John D. Edwards, MD, is part of a thriving otolaryngology practice in Houston, and volunteers in leadership positions in his specialty. But for Dr. Edwards, just being an otolaryngologist isn’t enough.
Explore This IssueOctober 2021
Dr. Edwards has a fondness for craft cocktails, good wine, and craft beer. That love turned into a second business as co-owner of a San Antonio beer and growler bar from 2014-2019 first known as GS 1221 and later rebranded as The Roost. (A growler is a small airtight jug used to transport beer.)
The experience of owning a bar and running its social media accounts and promotions was an education. “I think it’s a lot of people’s dream to run a bar,” he said. “I had a great time with it, but looking back you really have to be hands-on to make it a success. I have a lot of respect for people in the service and food industry after the experience. It’s hard work and difficult to succeed.” The Roost eventually shuttered in 2019.
But Dr. Edwards doesn’t regret his time spent as a bar owner—except for the weight gain, he said jokingly, which he solved by scaling back on his beer consumption. In fact, he believes it gave him a better view of his community and introduced him to a large circle of new contacts.
It’s an interesting mix for an otolaryngologist and head and neck surgeon, but Dr. Edwards’ choice of his career as a physician isn’t a surprise. He grew up in San Antonio, where he lived with his parents, Joe and Judy, and his brother Jeff. The Edwards family has medical foundations: Joe is a dentist and Judy is a pharmacist.
Dr. Edwards said he became a clinical doctor because he was good at science and preferred interacting with patients rather than doing research in a laboratory. “All of my family members got into medicine to try to help people,” he said. “My parents were involved at their church and in their fields of dentistry and pharmacy when I was growing up,” he said. “I was always involved in organizations in high school and college.”
He chose to specialize in otolaryngology after growing up with pollen and grass allergies. Noting that he owned a Bernese mountain dog named Bella for 11 years, he said, “As it turns out, I’m allergic to dogs too.” he said. “I had a familiarity with otolaryngology as a patient, as I had sinus surgery while in college,” he said.
After graduating from the University of Texas at Austin in 1995 with a liberal arts background through the Plan II Honors program, Dr. Edwards attended medical school at the University of Texas Southwestern Medical Center of Dallas, graduating in 2000. After completing his residency in otolaryngology–head and neck surgery at George Washington University Medical Center in Washington, D.C., in 2005, he became an otolaryngology fellow at The George Washington School of Medicine and Health Sciences. He was working as an otolaryngologist in private practice as a partner at Alamo ENT Associates PA in San Antonio during his bar ownership days.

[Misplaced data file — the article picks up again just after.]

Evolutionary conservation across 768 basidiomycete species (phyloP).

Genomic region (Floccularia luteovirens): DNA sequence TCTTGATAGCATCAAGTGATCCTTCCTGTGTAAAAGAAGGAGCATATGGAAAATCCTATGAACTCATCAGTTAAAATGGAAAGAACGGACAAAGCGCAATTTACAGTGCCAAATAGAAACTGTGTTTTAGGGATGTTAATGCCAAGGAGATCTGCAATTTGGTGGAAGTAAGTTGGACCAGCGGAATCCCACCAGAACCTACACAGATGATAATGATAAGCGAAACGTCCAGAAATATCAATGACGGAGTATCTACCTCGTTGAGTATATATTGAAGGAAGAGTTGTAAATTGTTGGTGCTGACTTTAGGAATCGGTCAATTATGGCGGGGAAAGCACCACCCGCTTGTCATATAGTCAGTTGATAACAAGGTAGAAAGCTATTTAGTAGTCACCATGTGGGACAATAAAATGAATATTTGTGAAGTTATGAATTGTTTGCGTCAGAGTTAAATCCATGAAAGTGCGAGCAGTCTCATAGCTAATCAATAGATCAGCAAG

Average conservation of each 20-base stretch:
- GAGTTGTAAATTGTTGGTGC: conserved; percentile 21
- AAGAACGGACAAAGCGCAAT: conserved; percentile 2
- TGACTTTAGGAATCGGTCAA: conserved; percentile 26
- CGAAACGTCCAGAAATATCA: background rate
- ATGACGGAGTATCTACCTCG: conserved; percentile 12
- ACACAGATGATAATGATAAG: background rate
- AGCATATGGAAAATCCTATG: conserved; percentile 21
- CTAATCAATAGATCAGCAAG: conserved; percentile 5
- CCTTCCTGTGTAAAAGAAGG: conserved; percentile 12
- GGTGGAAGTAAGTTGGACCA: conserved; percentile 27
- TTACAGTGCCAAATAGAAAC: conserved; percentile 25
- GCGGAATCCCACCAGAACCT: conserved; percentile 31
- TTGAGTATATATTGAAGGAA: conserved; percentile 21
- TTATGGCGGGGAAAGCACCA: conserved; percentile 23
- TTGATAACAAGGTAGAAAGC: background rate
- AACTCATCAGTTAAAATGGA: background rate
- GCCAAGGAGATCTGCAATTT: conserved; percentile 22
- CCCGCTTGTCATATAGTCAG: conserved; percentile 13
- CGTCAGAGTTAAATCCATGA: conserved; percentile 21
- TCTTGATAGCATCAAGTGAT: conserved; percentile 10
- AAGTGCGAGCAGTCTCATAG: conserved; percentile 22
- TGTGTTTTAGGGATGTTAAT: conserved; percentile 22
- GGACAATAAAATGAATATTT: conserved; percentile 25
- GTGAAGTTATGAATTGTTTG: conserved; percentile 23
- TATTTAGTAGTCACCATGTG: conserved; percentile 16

“I seem to have only worked at hospitals where presidents have been taken after being shot during an assassination attempt,” he noted. “I trained at Parkland, where John F. Kennedy was taken when he was assassinated, and then at George Washington, where Ronald Reagan was taken after he was shot. The amazing thing about that is that when you talk to the people who were there and involved in the teams that worked on the presidents, they all went on to be pretty big in their fields, to be department chairs.”
While in San Antonio, Dr. Edwards was encouraged to join the Texas Medical Association Leadership College and Leadership San Antonio. He enjoyed volunteering, both in the heathcare and local communities. “Both were fantastic experiences, learning about the community and getting to interact with so many amazing people.” Currently, Dr. Edwards is also the president of the Texas Association of Otolaryngology and sits on the Council for Socioeconomics within the Texas Medical Association.
Currently, Dr. Edwards sees pediatric and adult patients at Houston ENT and Allergy, a practice he joined in 2020 after moving from San Antonio. He focuses on patients with sinus problems, blocked ears, sleep apnea, and those who need surgery for thyroid, parathyroid, parotid, adenoids, or tonsils. He enjoys treating a range of patients—from babies who need ear tubes to young children and adults. “I appreciate that, thankfully, our patients aren’t usually really ill, although there are some with neck access issues,” he said.